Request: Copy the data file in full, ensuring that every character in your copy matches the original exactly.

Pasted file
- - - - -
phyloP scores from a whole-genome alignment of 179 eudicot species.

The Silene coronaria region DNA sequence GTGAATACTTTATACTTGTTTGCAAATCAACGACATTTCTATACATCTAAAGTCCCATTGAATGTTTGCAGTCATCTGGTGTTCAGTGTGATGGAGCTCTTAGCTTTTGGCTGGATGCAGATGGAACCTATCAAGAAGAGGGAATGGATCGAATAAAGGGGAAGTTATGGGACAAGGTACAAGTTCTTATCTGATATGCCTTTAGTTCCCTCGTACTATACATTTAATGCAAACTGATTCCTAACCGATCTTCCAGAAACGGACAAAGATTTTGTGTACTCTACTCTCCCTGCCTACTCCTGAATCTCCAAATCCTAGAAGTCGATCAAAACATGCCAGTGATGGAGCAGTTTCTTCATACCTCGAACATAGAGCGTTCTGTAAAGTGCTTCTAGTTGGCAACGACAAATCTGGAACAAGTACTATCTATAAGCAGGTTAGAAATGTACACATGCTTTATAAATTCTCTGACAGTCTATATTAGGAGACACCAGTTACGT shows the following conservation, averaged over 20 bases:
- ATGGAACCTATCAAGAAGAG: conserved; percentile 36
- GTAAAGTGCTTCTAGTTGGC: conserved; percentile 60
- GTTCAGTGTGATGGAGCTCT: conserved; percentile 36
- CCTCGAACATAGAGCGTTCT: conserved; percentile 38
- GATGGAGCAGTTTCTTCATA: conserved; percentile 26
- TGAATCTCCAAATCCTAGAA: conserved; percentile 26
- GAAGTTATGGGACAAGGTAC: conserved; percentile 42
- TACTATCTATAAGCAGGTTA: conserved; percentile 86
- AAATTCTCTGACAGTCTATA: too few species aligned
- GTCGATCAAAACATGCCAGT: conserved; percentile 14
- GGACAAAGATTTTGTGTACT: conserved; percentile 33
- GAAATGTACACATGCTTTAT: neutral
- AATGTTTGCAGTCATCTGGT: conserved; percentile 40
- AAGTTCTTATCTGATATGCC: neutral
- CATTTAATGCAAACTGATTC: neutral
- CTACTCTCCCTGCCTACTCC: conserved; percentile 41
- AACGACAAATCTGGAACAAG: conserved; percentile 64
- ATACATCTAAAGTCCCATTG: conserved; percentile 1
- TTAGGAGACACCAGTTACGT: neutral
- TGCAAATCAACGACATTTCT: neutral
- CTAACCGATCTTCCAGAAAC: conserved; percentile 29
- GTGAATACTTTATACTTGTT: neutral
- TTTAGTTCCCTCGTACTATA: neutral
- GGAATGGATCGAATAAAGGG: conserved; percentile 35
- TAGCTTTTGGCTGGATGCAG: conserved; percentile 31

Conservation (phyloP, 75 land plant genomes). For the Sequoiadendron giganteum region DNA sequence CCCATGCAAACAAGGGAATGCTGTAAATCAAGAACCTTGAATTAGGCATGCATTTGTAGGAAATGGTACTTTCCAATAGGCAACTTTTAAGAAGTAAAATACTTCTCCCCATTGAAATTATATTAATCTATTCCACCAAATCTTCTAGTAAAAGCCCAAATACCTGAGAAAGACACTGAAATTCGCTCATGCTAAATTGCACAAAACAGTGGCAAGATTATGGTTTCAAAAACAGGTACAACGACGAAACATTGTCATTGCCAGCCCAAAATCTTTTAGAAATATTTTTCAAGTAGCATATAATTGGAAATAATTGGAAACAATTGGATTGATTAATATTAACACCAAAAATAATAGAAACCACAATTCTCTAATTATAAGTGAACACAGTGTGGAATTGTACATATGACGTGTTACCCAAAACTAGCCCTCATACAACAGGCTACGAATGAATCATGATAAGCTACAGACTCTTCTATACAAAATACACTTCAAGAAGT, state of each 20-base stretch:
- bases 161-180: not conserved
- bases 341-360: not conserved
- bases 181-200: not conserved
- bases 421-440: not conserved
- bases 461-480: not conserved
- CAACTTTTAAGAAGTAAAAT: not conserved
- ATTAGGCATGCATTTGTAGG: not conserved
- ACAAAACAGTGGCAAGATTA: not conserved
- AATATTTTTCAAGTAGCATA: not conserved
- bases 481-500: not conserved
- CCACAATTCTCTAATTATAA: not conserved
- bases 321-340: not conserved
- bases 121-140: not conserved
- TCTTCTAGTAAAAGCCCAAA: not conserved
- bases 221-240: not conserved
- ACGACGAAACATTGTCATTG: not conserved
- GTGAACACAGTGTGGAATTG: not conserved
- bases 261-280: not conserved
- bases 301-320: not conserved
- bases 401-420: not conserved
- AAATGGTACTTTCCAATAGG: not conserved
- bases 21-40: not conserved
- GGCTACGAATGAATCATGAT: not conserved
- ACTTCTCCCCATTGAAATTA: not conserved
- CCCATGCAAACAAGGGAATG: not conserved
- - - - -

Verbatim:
phyloP scores from a whole-genome alignment of 179 eudicot species.

The Silene coronaria region DNA sequence GTGAATACTTTATACTTGTTTGCAAATCAACGACATTTCTATACATCTAAAGTCCCATTGAATGTTTGCAGTCATCTGGTGTTCAGTGTGATGGAGCTCTTAGCTTTTGGCTGGATGCAGATGGAACCTATCAAGAAGAGGGAATGGATCGAATAAAGGGGAAGTTATGGGACAAGGTACAAGTTCTTATCTGATATGCCTTTAGTTCCCTCGTACTATACATTTAATGCAAACTGATTCCTAACCGATCTTCCAGAAACGGACAAAGATTTTGTGTACTCTACTCTCCCTGCCTACTCCTGAATCTCCAAATCCTAGAAGTCGATCAAAACATGCCAGTGATGGAGCAGTTTCTTCATACCTCGAACATAGAGCGTTCTGTAAAGTGCTTCTAGTTGGCAACGACAAATCTGGAACAAGTACTATCTATAAGCAGGTTAGAAATGTACACATGCTTTATAAATTCTCTGACAGTCTATATTAGGAGACACCAGTTACGT shows the following conservation, averaged over 20 bases:
- ATGGAACCTATCAAGAAGAG: conserved; percentile 36
- GTAAAGTGCTTCTAGTTGGC: conserved; percentile 60
- GTTCAGTGTGATGGAGCTCT: conserved; percentile 36
- CCTCGAACATAGAGCGTTCT: conserved; percentile 38
- GATGGAGCAGTTTCTTCATA: conserved; percentile 26
- TGAATCTCCAAATCCTAGAA: conserved; percentile 26
- GAAGTTATGGGACAAGGTAC: conserved; percentile 42
- TACTATCTATAAGCAGGTTA: conserved; percentile 86
- AAATTCTCTGACAGTCTATA: too few species aligned
- GTCGATCAAAACATGCCAGT: conserved; percentile 14
- GGACAAAGATTTTGTGTACT: conserved; percentile 33
- GAAATGTACACATGCTTTAT: neutral
- AATGTTTGCAGTCATCTGGT: conserved; percentile 40
- AAGTTCTTATCTGATATGCC: neutral
- CATTTAATGCAAACTGATTC: neutral
- CTACTCTCCCTGCCTACTCC: conserved; percentile 41
- AACGACAAATCTGGAACAAG: conserved; percentile 64
- ATACATCTAAAGTCCCATTG: conserved; percentile 1
- TTAGGAGACACCAGTTACGT: neutral
- TGCAAATCAACGACATTTCT: neutral
- CTAACCGATCTTCCAGAAAC: conserved; percentile 29
- GTGAATACTTTATACTTGTT: neutral
- TTTAGTTCCCTCGTACTATA: neutral
- GGAATGGATCGAATAAAGGG: conserved; percentile 35
- TAGCTTTTGGCTGGATGCAG: conserved; percentile 31

Conservation (phyloP, 75 land plant genomes). For the Sequoiadendron giganteum region DNA sequence CCCATGCAAACAAGGGAATGCTGTAAATCAAGAACCTTGAATTAGGCATGCATTTGTAGGAAATGGTACTTTCCAATAGGCAACTTTTAAGAAGTAAAATACTTCTCCCCATTGAAATTATATTAATCTATTCCACCAAATCTTCTAGTAAAAGCCCAAATACCTGAGAAAGACACTGAAATTCGCTCATGCTAAATTGCACAAAACAGTGGCAAGATTATGGTTTCAAAAACAGGTACAACGACGAAACATTGTCATTGCCAGCCCAAAATCTTTTAGAAATATTTTTCAAGTAGCATATAATTGGAAATAATTGGAAACAATTGGATTGATTAATATTAACACCAAAAATAATAGAAACCACAATTCTCTAATTATAAGTGAACACAGTGTGGAATTGTACATATGACGTGTTACCCAAAACTAGCCCTCATACAACAGGCTACGAATGAATCATGATAAGCTACAGACTCTTCTATACAAAATACACTTCAAGAAGT, state of each 20-base stretch:
- bases 161-180: not conserved
- bases 341-360: not conserved
- bases 181-200: not conserved
- bases 421-440: not conserved
- bases 461-480: not conserved
- CAACTTTTAAGAAGTAAAAT: not conserved
- ATTAGGCATGCATTTGTAGG: not conserved
- ACAAAACAGTGGCAAGATTA: not conserved
- AATATTTTTCAAGTAGCATA: not conserved
- bases 481-500: not conserved
- CCACAATTCTCTAATTATAA: not conserved
- bases 321-340: not conserved
- bases 121-140: not conserved
- TCTTCTAGTAAAAGCCCAAA: not conserved
- bases 221-240: not conserved
- ACGACGAAACATTGTCATTG: not conserved
- GTGAACACAGTGTGGAATTG: not conserved
- bases 261-280: not conserved
- bases 301-320: not conserved
- bases 401-420: not conserved
- AAATGGTACTTTCCAATAGG: not conserved
- bases 21-40: not conserved
- GGCTACGAATGAATCATGAT: not conserved
- ACTTCTCCCCATTGAAATTA: not conserved
- CCCATGCAAACAAGGGAATG: not conserved